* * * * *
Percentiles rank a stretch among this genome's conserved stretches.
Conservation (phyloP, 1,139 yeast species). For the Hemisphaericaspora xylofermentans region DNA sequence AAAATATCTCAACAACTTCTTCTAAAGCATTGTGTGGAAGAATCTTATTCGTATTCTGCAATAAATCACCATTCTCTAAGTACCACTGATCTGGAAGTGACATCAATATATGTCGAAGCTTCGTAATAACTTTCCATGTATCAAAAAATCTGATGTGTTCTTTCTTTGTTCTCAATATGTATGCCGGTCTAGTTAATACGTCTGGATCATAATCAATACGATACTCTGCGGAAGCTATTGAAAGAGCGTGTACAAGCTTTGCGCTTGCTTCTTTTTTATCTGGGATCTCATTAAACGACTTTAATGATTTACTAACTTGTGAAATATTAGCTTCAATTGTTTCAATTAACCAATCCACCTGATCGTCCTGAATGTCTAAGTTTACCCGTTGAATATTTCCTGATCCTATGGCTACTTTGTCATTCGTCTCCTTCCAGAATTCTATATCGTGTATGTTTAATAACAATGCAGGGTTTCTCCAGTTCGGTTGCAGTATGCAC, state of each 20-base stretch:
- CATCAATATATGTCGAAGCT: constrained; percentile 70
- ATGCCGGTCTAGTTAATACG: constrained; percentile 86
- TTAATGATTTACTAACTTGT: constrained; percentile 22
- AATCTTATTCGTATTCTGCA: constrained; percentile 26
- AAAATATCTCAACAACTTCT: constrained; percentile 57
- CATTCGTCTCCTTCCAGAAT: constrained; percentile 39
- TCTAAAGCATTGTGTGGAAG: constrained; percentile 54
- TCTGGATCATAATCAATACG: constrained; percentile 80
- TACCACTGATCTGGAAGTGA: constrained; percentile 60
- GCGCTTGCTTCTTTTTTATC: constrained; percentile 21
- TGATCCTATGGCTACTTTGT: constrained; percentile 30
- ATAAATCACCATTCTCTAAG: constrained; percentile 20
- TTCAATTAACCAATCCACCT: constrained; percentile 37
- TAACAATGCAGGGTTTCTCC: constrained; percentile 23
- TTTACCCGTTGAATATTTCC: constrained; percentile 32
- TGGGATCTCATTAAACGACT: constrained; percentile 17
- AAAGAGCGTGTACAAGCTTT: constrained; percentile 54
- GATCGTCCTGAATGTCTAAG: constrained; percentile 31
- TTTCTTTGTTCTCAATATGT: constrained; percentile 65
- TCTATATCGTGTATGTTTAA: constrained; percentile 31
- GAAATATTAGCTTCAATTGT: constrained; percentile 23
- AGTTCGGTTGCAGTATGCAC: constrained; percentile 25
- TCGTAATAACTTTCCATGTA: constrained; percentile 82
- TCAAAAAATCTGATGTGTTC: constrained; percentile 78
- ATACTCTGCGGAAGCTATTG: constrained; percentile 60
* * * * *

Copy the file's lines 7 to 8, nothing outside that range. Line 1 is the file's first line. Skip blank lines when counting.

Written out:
- AAAATATCTCAACAACTTCT: constrained; percentile 57
- CATTCGTCTCCTTCCAGAAT: constrained; percentile 39